“Unsettling Genealogies of Haitian Revolutionary History,” Zoom Colloquium with UVA Prof. Marlene L. Daut


In partnership with the MU Afro-Romance Institute, who had originally scheduled this talk as part of their March 2020 “Haiti in the Atlantic World” conference, University of Virginia Professor of African Diaspora Studies Marlene L. Daut will weave the genealogies of Michel-Rolph Trouillot’s history of the Haitian Revolution into the much longer history of Haitian thought to unsettle colonial hierarchies of knowledge and create a decolonial intellectual history of Haiti. The talk will be held via Zoom at 3:30pm on October 23. Email Thomas Kane, KaneTC@missouri.edu, to be added to the list of people who get Zoom links for events on the day that they are occurring.


In this talk, I trace some of the genealogies of Michel-Rolph Trouillot’s Ti Dife Boule sou Istwa Ayiti (1977), which constitutes the first history of the Haitian Revolution written in Haitian Creole. By returning to Trouillot’s earliest scholarly engagement with the history of the Revolution—which was wholly influenced by nineteenth-century Haitian historians—I argue that to fully grasp how Trouillot developed the mode of inquiry he adopted in Silencing the Past, we must consider its genealogy in a much longer history of Haitian thought, one that begins with Haitian writers from the earliest years of independence, such as Baron de Vastey and Thomas Madiou. Connecting Trouillot’s line of thinking to some of the earlier Haitian intellectuals he cites, rather than solely the European scholars whose works he is acknowledged to have read, is a necessary step in creating a decolonial intellectual history of Haiti; in so doing, we can continue to “un-silence” the past of the Revolution in popular discourse, while at the same time disrupting and unsettling the colonial hierarchies of knowledge that have placed male European intellectuals who identify as white at the top of the philosophical and historical discourses of the “West.”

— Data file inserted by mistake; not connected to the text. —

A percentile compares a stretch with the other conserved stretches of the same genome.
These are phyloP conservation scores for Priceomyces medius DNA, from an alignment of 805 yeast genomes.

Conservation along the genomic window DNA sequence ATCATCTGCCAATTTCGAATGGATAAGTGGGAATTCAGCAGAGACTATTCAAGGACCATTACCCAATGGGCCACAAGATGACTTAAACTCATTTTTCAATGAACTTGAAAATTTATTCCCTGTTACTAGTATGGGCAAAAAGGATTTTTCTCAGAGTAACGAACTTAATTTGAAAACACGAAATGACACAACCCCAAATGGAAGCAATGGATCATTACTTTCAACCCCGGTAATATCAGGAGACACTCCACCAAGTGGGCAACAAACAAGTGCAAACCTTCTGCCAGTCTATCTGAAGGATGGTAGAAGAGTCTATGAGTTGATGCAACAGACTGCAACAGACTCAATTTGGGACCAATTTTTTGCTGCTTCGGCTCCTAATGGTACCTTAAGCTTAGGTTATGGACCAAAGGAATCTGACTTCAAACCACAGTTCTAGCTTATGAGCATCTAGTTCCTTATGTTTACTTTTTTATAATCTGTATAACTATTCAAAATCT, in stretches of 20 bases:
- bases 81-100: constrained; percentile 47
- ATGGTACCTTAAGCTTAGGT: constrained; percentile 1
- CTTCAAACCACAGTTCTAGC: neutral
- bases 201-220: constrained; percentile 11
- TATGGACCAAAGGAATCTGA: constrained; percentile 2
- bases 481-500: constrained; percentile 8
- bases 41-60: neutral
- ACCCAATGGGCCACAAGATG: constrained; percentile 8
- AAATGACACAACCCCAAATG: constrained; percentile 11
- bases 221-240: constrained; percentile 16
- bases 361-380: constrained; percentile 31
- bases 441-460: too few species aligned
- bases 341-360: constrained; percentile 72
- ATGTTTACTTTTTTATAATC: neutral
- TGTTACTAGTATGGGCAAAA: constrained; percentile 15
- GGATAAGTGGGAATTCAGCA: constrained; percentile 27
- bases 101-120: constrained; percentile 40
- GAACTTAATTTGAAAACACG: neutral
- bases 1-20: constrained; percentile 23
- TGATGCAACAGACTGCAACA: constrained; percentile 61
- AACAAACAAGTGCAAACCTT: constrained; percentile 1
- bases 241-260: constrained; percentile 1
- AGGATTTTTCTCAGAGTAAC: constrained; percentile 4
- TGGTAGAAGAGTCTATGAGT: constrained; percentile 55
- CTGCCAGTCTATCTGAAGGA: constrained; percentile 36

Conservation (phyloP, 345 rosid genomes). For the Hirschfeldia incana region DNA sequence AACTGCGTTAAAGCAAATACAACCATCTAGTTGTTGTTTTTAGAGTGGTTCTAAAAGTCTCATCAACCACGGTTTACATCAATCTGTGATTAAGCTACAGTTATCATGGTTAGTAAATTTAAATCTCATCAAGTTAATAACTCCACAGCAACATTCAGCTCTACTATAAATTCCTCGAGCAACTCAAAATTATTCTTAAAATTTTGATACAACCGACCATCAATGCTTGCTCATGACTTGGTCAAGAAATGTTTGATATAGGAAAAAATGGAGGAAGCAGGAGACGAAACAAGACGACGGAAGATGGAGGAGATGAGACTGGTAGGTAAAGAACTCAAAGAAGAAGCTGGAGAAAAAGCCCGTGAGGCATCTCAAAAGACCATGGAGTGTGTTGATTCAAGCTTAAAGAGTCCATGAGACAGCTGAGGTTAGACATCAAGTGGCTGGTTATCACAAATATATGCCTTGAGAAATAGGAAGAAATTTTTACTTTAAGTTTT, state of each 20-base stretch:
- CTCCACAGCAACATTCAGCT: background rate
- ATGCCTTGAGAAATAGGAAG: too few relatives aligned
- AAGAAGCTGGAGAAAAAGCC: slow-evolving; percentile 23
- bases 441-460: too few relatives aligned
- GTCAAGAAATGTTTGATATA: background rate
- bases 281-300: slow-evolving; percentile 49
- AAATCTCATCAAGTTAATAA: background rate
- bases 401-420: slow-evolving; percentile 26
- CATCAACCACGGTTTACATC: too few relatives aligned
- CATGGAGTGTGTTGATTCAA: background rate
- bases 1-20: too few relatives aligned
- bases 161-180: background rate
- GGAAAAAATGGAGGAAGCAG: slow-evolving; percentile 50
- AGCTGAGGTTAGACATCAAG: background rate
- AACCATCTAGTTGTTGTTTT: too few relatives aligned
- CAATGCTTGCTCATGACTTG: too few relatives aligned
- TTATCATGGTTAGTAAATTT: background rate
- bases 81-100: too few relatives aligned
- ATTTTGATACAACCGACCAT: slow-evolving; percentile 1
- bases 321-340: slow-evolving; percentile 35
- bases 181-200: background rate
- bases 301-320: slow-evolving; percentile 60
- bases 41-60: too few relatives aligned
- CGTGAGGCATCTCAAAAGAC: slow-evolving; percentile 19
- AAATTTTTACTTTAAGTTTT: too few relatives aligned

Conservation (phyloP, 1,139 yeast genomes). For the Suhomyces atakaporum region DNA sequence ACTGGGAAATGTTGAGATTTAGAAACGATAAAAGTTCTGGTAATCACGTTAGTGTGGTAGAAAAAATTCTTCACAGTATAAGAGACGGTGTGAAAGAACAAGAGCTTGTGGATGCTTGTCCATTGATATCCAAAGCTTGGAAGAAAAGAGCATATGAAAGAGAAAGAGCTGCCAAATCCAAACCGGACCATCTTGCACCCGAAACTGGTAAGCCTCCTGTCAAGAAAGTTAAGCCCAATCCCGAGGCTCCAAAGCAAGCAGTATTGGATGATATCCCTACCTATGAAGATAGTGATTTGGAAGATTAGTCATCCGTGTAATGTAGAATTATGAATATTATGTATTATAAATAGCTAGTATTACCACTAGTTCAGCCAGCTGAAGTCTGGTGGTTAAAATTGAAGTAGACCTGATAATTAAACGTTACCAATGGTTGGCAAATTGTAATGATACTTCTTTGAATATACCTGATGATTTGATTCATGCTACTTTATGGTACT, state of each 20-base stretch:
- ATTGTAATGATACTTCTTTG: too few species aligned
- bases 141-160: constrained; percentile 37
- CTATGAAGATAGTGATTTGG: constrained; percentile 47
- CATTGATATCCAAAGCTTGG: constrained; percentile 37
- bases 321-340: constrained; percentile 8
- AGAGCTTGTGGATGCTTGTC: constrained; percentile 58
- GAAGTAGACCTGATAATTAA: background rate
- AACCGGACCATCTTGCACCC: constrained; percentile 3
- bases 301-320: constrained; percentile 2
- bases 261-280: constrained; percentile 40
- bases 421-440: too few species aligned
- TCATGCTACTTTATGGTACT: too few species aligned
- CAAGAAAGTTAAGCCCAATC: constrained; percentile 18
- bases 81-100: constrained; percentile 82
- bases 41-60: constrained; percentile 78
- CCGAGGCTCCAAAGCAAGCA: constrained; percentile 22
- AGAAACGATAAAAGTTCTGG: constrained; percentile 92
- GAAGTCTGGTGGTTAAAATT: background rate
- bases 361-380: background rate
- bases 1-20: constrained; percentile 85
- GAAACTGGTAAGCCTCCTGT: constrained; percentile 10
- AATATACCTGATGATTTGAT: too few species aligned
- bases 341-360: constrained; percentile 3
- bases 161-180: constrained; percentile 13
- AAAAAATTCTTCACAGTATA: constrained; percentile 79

Marlene L. Daut has a B.A. in English and French from Loyola Marymount University, and she earned a Ph.D. in English from the University of Notre Dame in 2009. She is currently Professor of African Diaspora Studies in the Carter G. Woodson Institute and the Program in American Studies at the University of Virginia. Before joining the faculty of UVA, Daut was Associate Professor of English and Cultural Studies at Claremont Graduate University. She has been the recipient of fellowships from the National Humanities Center, the Ford Foundation, and the National Endowment for the Humanities (NEH). She is the author of two books, Baron de Vastey and the Origins of Black Atlantic Humanism (Palgrave, 2017) and Tropics of Haiti: Race and the Literary History of the Haitian Revolution in the Atlantic World, 1789-1865 (Liverpool, 2015), and editor of the forthcoming collection, An Anthology of Haitian Revolutionary Fictions. Her articles have appeared in numerous scholarly journals, including Studies in Romanticism, L’esprit createur, Small Axe, Nineteenth-Century Literature, Comparative Literature, South Atlantic Review, Research in African Literatures, and J19. She is also co-editor and co-creator of H-Net’s scholarly network, H-Haiti, and she curates the websites, http://haitianrevolutionaryfictions.com and http://lagazetteroyale.com.